So, we want to send people to Mars someday. It will be dangerous. There will be numerous challenges and hazards: radiation, a poisons atmosphere, the fact that we may have to bring almost everything we will need to survive there with us. NASA scientists are working on a slew of technologies to protect astronauts from most of the threats and challenges they'll face both on the journeys to and from Mars and on the surface. But what about the astronauts themselves? How will they faire psychologically, and how will they get along with each other and work together when they are confined to fairly small living spaces and their spacesuits? NASA has just finished a program to test these elements called HI-SEAS (the Hawaii Space Exploration Analog and Simulation).
The idea of this program was to subject a select group of people to a simulated Martian habitat, both inside and out. For eight months this group lived and worked in this environment that consisted of a dome, a solar array, and the slope of a volcano with almost no life on it. The only way the participants could leave the dome was in a simulated space suit. The only things they could eat or drink were supplies they brought with them when they entered the dome.
The group left their dome for the first time in eight months without space suits on Saturday. "When we first walked out the door," says Jocelyn Dunn, a 27 year-old doctoral candidate at Purdue University and a participant in the study, "it was scary not to have a suit on. We've been pretending for so long." And it was a pretty good simulation: At 8,000 feet on the side of a volcano when the team looked out the dome's portholes, all they could see was lava fields and mountains. There was almost no plant life. To simulate the fact that it will take radio messages seven minutes to get between Mars and Earth, due to the extreme distance, the team could only communicate with the outside world using email.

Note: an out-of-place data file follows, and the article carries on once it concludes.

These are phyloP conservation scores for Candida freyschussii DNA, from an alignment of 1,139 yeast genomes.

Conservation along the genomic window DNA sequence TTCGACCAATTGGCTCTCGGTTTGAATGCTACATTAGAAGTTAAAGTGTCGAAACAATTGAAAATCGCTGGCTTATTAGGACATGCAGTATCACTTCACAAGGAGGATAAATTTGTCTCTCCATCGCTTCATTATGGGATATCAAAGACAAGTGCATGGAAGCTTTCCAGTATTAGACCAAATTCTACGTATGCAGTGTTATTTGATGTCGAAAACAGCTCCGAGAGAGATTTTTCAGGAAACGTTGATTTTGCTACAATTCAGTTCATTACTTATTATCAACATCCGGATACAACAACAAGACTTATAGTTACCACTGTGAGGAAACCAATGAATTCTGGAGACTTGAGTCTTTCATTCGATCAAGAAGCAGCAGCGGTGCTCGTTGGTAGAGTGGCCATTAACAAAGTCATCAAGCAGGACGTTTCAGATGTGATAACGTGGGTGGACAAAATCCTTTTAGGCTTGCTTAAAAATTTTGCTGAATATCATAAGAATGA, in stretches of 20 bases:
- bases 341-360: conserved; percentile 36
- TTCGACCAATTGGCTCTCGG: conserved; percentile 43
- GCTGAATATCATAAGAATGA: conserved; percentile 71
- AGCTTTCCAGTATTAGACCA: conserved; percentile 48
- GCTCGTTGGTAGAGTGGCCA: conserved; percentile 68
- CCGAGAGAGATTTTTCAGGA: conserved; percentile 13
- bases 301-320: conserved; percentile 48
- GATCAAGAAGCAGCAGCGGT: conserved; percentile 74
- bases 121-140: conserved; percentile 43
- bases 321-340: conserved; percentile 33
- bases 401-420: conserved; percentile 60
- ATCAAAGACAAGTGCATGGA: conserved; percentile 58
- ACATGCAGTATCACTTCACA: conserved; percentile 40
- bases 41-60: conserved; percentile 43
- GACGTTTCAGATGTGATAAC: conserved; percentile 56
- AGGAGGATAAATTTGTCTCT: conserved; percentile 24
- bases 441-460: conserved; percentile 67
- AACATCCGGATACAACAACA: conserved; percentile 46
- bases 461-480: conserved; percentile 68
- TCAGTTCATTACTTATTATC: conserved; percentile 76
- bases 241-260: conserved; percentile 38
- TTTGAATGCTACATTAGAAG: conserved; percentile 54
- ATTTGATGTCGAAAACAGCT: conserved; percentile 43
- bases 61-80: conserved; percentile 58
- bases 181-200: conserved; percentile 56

But this wasn't just some kind of space-themed hazing. The Data gathered by tracking the emotions and performance of the study's participants in this isolated environment could prove invaluable to ground crews during future manned space missions when they need to discern if a crew member is becoming depressed or if the team of astronauts is having problem with their group dynamics. "Astronauts are very stoic people," says University of Hawaii professor Kim Binsted, principal investigator for the study, "very level-headed, and there's a certain hesitancy to report problems. So this is a way for people on the ground to detect cohesion-related problems before they become a real issue."
"When you're having a good day its fine," Dunn reports. "It's fun. You have friends around to share in the enjoyment of a good day. But if you have a bad day, it's really tough to be in a confined environment. You can't get out and go for a walk ... it's constantly witnessed by everyone."